By J Banzet
The night before the 2022 Atlantic Coast Collegiate Hockey League tournament, color analyst Charles Crowell called his best friend and broadcast partner, Graham Tuck, to make sure everything was squared away.
The mid-February tournament was being played in Winston-Salem, N.C., and the two were the on-air talent broadcasting all 10 games. The tournament brought together the best college club hockey teams in the mid-Atlantic to determine its champion.
Everything needed to be perfect.
“Don’t forget any of the mics, and bring that sparkly suit,” Crowell told Tuck.
“Bro,” Tuck said. “I got it. Trust me.”
The next morning, Tuck, a junior at High Point University, wore the sparkly suit that matched his school’s colors, purple and black. His long brown hair — or “lettuce” as they say in the hockey world — flowed 2 inches past his collar and was pushed behind his ears when it was time to put on his headset. A black button-down shirt, purple tie and black pants finished the look. But the outfit’s signature piece was on his feet: a pair of glittery purple loafers matched his jacket to a tee.
Tuck arrived at the rink for Friday morning’s quarterfinals two hours before the first puck drop to set up all of the equipment on his own. Five cameras needed to be turned on and plugged in, so Tuck walked throughout the arena and meticulously checked each one.
It’s not that he didn’t trust his color analyst Brian Coleman or director Tyler Cohen to do the job, it’s just that Tuck is a perfectionist — especially when it comes to his work.
“He cares about every little detail,” Coleman said. “It’s a little intimidating at first if I’m being honest with you.”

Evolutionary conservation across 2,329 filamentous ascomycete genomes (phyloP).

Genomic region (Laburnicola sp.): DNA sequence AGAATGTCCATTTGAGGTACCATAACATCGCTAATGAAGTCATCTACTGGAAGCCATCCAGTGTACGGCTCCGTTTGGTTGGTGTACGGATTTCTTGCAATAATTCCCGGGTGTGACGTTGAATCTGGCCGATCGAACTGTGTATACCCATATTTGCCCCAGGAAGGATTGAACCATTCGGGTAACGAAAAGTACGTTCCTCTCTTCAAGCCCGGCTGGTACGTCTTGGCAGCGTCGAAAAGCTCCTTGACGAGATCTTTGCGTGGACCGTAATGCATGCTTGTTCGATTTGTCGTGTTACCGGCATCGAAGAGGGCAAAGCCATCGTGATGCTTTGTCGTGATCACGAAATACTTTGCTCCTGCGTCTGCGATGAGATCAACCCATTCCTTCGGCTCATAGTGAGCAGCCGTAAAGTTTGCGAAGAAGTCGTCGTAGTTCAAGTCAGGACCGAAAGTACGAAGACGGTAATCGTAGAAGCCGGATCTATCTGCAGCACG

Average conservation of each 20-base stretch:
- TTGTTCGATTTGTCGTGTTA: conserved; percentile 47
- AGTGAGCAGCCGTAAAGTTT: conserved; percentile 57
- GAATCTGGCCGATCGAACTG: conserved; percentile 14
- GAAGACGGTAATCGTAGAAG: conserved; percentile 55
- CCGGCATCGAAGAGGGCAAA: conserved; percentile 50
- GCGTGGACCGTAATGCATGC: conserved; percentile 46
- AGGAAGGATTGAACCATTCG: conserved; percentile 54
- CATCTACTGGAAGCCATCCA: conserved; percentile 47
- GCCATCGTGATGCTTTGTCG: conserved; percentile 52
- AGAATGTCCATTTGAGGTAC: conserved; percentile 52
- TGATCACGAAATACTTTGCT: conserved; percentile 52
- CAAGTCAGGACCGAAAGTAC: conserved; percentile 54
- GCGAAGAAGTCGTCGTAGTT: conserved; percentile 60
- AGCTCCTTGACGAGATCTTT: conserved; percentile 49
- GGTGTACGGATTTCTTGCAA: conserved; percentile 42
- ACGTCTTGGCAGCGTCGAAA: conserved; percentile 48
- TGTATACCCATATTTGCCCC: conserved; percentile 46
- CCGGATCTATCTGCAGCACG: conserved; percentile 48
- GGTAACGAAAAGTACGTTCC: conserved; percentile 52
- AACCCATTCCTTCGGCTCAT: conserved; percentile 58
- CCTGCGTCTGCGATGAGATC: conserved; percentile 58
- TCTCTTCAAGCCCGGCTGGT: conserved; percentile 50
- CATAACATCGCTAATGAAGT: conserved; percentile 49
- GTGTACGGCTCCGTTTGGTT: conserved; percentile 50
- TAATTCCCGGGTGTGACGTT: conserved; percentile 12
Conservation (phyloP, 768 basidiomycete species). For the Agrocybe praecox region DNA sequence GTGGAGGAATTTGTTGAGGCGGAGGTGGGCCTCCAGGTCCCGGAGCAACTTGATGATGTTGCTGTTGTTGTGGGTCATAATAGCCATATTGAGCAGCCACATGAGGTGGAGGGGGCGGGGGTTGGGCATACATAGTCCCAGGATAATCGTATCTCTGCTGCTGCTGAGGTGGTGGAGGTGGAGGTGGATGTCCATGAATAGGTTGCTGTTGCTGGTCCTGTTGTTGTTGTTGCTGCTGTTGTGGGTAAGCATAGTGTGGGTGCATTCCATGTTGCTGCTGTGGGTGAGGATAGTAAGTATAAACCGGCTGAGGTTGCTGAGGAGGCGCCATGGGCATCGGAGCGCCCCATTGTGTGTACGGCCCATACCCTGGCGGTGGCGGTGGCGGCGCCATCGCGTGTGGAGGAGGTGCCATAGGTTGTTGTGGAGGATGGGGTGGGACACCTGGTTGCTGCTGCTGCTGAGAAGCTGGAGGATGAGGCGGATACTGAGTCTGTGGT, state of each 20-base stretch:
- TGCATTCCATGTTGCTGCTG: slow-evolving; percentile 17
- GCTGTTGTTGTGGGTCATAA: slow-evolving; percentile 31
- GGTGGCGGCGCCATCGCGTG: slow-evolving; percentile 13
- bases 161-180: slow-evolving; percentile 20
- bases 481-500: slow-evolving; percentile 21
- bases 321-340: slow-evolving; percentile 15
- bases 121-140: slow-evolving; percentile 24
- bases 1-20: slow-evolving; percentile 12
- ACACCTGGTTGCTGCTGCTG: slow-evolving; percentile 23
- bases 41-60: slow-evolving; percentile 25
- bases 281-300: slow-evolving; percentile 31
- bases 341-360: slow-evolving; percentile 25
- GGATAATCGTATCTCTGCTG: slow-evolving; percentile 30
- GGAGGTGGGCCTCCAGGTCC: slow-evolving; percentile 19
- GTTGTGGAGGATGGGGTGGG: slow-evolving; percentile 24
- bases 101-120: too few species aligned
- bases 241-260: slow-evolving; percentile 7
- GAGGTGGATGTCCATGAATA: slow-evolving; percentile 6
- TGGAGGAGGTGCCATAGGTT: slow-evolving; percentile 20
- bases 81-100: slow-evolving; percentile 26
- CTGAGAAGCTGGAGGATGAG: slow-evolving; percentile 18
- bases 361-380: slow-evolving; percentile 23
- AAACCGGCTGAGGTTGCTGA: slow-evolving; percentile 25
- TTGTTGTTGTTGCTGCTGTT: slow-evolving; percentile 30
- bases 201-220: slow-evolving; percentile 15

‘He’s got it all’
Tuck’s talent on-air shines more than each plastic sparkle on his suit. During the first three months of his freshman year, Tuck exceeded expectations so much that the league offered him a four-year contract to broadcast the conference tournament — before his first season at High Point had ended.
Though hockey isn’t nearly as big in North Carolina as it is up north, Tuck’s passion and skill level rivals broadcast voices from the sport’s hot beds (Toronto, Boston and New York) and even opposing teams are taking notice.
“He’s the only really good college broadcaster I’ve heard,” said UNC hockey forward Cole Kusowski. “Knowledge of the game, passion for the calls, simplicity for everyone to understand: he’s got it all.”
Tuck started broadcasting ice hockey games as a junior at Atkins High School in Winston-Salem for the local Carolina Thunderbirds, running the team’s social media during a championship season in 2018-19. He’s since founded Tuck Broadcasting LLC to take his voice to another level in the realms of hockey and baseball.
Barista by day, announcer by night
Tuck’s perfection stems from necessity.
His mom works for the local public school system and his dad referees high school football and lacrosse. And with two younger siblings still at home, Tuck funds his entire college experience. He earned a four-year sports broadcasting scholarship as part of HPU’s Communication Fellows Program, on top of having financial aid through FAFSA and another general university scholarship to cut costs.
Still, High Point’s roughly $58,000 price per year isn’t cheap, so calling games on contract helps him get close to breaking even.
And so does baristaing at Starbucks at 5:30 a.m. at the local Harris Teeter three mornings each week.
“I’ve worked at Dairio, Brothers Cluckers, and now Starbucks because I have to,” Tuck laughed.
In high school, Tuck never excelled at any sport, but he followed every major league like a part-time job. When his final baseball season ended in April 2019, Tuck put together his first broadcast reel in his living room on his iPhone 6’s “Voice Memos” app, commentating for a 7 p.m. Carolina Hurricanes and Washington Capitals matchup.
He called the game into his headset at the same time as John Forslund and Tripp Tracy did for Fox Sports Southeast, narrating every explosive play.
“Aho to Teravainen, drops it for Hamilton. Shoots, scores!”
Tuck has three semesters left at High Point and is under contract to call the school’s hockey games and HPU’s conference tournament every February. Just last week, Winston-Salem’s Carolina Thunderbirds offered him a full-time play-by-play role. However, Tuck turned them down to honor his High Point obligations.
“I wanted it so badly but just couldn’t make it work,” Tuck said. “My time will come.”
Yes it will. Because the sparkly suit-wearing Starbucks barista has “got it all.”
He’s just that good.
Edited by Clay Morris and Kaitlyn Schmidt